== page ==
I am not a massive fan of the way the Scottish have constructed their school year but changing something like that is, way, way above my pay grade to such an extent it is but a dot in the sky to me. In Ireland school starts in September and finishs in May for the majority and those taking exams continue into June. Not so simple in Scotland, school starts in the second week of August and carries onto the end of June. Those sitting exams go on exam leave normally around now (the last week in April) and could sit exams anytime between the end of April and the first week in June. What complicates it further is that the new timetable will start around the start of June and in the space of a weekend, first years will become second years, second years will become third years and so on up the school. It is all very messy and very scattered in my opinion. There are pros to having the year structured like this. One of the massive pros is that it brings to an end the busiest time of year. At the moment there are loads of reports to write (for me first years and second years, about 70 in total), assessments, prelims and NABS to be done and marked, planning continues and must begin in earnest for next 'year' which starts very soon and things like working groups are finishing up and presentations and reports must be made. It brings a breadth of fresh air to the year and you can really focus on setting up courses. Last week was crazy and the week before that equally so. Every week since Easter has been full on and I have been trying in vain since then to catch up on my blog since then with no success. I am still 'developing' when it comes to writing this blog but forever the optimist I believe I can get a handle on it. It's not just this blog I have been trying to catch up on. I still have some work to do for my 'teaching and learning' working group and hopefully I can get that done this week. I also have to continue to develop the National 3 Lifeskills curriculum so we can implement that. Thankfully time has been given to get this done and each teacher has been given a days cover to help beat into it. Success on that front should come in the next three weeks.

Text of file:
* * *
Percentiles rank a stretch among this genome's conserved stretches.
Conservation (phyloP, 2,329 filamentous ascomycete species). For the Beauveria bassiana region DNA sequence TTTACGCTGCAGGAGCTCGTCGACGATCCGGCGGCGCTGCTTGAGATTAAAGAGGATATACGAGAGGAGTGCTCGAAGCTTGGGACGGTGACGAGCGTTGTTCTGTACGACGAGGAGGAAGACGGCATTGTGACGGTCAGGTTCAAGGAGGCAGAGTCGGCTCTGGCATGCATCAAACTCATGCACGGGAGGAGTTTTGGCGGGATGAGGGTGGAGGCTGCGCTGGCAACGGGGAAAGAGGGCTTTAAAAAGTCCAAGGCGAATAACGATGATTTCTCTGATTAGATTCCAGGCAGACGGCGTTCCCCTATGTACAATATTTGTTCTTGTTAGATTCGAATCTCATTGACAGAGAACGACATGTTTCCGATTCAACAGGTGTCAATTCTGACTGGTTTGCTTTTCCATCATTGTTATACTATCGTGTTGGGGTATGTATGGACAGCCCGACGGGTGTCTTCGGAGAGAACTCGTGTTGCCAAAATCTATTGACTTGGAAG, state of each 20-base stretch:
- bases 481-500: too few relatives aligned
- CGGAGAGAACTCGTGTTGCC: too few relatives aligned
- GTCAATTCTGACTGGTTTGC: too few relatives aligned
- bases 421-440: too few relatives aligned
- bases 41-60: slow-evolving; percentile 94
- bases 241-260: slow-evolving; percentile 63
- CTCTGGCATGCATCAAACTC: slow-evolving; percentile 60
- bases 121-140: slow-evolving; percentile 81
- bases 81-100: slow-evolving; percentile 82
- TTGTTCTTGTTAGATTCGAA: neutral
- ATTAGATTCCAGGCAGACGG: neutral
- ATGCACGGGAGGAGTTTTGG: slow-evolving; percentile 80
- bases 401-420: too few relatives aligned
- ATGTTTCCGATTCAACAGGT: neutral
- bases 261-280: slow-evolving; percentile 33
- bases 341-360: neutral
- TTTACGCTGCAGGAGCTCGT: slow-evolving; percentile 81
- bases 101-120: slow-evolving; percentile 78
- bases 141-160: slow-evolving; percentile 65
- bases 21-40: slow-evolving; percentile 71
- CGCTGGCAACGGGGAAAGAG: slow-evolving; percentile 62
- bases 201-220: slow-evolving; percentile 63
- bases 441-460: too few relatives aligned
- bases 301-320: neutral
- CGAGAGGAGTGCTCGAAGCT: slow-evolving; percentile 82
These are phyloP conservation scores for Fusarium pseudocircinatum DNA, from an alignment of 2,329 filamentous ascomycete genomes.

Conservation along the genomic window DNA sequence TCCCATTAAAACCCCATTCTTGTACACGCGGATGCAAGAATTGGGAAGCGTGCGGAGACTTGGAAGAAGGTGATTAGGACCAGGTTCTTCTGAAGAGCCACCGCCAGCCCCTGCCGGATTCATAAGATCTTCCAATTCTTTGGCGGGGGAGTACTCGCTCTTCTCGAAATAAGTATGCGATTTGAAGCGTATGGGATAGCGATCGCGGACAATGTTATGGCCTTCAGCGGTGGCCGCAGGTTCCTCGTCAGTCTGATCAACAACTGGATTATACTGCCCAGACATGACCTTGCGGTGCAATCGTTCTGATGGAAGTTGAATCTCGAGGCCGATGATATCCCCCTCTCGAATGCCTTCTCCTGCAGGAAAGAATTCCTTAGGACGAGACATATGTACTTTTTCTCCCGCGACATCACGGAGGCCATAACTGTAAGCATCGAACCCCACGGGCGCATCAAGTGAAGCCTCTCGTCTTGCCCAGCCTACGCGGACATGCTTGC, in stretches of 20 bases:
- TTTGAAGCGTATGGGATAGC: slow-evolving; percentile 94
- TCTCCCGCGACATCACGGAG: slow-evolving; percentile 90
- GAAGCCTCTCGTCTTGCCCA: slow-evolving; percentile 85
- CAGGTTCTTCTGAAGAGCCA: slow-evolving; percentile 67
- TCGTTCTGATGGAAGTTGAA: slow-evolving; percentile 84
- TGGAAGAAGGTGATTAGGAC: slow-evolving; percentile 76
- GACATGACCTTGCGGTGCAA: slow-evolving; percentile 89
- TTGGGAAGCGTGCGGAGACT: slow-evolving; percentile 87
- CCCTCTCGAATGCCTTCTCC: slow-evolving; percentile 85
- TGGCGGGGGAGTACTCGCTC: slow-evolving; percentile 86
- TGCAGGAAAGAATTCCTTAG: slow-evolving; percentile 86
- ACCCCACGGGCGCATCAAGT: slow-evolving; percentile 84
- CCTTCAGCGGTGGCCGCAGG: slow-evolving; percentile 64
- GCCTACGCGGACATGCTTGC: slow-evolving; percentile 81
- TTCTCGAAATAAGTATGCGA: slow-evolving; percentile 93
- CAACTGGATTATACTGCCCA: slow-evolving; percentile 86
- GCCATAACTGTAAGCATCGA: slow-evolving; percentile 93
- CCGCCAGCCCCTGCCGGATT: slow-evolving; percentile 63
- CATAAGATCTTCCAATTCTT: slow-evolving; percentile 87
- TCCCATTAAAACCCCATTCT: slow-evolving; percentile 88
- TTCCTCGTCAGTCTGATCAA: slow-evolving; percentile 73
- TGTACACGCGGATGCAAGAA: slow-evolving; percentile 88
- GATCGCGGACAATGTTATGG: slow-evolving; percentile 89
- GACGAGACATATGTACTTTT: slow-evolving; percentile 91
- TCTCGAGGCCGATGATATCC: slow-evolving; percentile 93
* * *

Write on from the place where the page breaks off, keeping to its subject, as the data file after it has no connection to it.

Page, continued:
The last thing I want to work on is the lessons I teach, some lessons I have taught this year have been awesome and really enjoyable for both the students and myself. I am pretty happy with the standard of lessons I am teaching but I still feel I can improve or at least do some slightly differently. Once you hit the May Bank Holiday you can take a breadth, reflect on what has been and think of what might be different if it were all to be done again. Since I have a month where I have no fourth, fifth or sixth years I can really focus on the remaining three classes and try and raise the bar again. I was watching a TED video by Sugata Mitra (http://www.ted.com/talks/sugata_mitra_build_a_school_in_the_cloud.html) and thought maybe I am doing to much teaching and it is time to hand some more responsibility over to the students. Sugata Mata believes that the education system we have today, based on the Victorian system used across the British Empire is no longer fit for purpose. He believes that children given the right encouragement and not burdened with assessment can, using the tools of today learn by themselves. He experimented by leaving computers in remote villages in India for children to access and though they did not speak English (all downloaded content was in English) or had ever seen a computer they achieved incredible results in learning by themselves. If you have 20 minutes spare the video is well worth a look. His main idea is that if you give a child a 'big' question they will be able through curiosity and the interweb be able to find an answer. What I am thinking of doing is not so grand or big at all but does involve the students doing their own learning and teaching. I will take the text books off my S1's and S2's, put them in groups and pose them their own big question. Something like 'How tall is the school and how could we measure it using mathematics?' Hopefully they would come back with some Trigonometry but it would be interesting none the less. They would have to go away, research the question, collaborate in their groups and then teach the class. It will take a lot of direction I think, but I don't want to do too much more than manage their time so as not to stifle their creativity. I could then assess both the students and 'teachers' to see how they have got on, this kind of goes against the idea a little bit but I will have to think of someway to to check for understanding. I will put the Smartboard and a class set of iPads at their disposal and encourage them to go nuts. Technology will play a huge part in their lives so it should play its part. Maybe they will make a video or a Prezi or a podcast or something?! The idea is still in its infancy, I have much to think about and better run the idea past the boss but I have high hopes that we could have a lot of fun and much could be learned. I also want to make sure that the questions cover the work and topics we still have to do and that we can get it done in the time left. If it all goes pear shaped we can always knuckle down and recover the work as time is on our side. I will also try to blog it on a daily basis so as to document it, I can now blog on my smartphone so it should make life easier. I am excited, onwards and very much upwards..